As taught by Keith Underwood and Immanuel Davis, buzzing exercises help create the correct embouchure, which allows students to compress air in front of the embouchure, rather than squeezing the throat, stomach, or over-blowing. Students should have a tongue-controlled embouchure, which can be achieved by doing buzzing exercises. Buzzing encourages the ‘tongue forward’ position, which involves putting the tongue behind the lower lip. When the tongue is behind the lower lip, students need to exert less effort from the abdomen, which is more efficient and effective. Other benefits include a well-supported sound using light breaths, versus mediocre sound from labored breathing. Therefore, students could keep the tongue behind the lower lip to improve practice and performance.
A well-controlled tongue embouchure allows students to utilize the spit-buzzing technique, advocated notably by Jerome Callet and Keith Underwood. These buzzing exercises encourage students to use the ring of muscles around the lips. Students should compress the air with a wide, forward tongue to create a flexible embouchure. The following describes the steps for creating a buzzing embouchure:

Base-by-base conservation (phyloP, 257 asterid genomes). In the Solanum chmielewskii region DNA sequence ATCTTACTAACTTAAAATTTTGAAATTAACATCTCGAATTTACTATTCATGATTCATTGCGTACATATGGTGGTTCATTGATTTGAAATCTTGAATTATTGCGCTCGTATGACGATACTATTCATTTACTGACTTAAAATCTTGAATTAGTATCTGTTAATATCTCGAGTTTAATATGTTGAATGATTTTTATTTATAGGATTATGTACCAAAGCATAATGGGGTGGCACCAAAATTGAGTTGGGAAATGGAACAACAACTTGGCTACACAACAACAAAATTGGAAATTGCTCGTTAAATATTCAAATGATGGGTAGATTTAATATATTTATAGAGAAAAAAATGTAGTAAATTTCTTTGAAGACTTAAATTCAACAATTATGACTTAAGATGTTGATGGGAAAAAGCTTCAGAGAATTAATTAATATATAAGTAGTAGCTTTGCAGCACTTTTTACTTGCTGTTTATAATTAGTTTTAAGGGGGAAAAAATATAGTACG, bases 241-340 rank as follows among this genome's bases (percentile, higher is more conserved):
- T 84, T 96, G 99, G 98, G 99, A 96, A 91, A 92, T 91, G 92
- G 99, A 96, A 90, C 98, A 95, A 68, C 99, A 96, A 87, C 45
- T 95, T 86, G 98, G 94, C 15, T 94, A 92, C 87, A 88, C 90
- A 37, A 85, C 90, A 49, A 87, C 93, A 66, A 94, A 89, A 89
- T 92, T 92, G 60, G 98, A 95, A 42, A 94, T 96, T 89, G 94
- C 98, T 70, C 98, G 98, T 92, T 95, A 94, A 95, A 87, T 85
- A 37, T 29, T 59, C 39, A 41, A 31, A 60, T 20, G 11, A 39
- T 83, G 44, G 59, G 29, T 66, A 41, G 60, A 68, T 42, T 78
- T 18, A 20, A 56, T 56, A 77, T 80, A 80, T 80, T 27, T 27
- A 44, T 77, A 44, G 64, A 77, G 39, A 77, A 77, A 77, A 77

- Place the tongue down and against the back of the lower lip.
- Curl the tongue slightly, and place the tongue against the top row of the front teeth. Place the top lip on the top of the tongue, so the tongue is touching both lips. Both lips should touch each other as well.
- Spit off the top of the tongue, and attempt to spit buzz a short sound.
When students know how to buzz, students can buzz the articulation, contour, pitch, dynamic, rhythm, and vibrato. Students can benefit from buzzing by using small motions of the tongue to make clear articulations, and better identify the correct shape of the embouchure.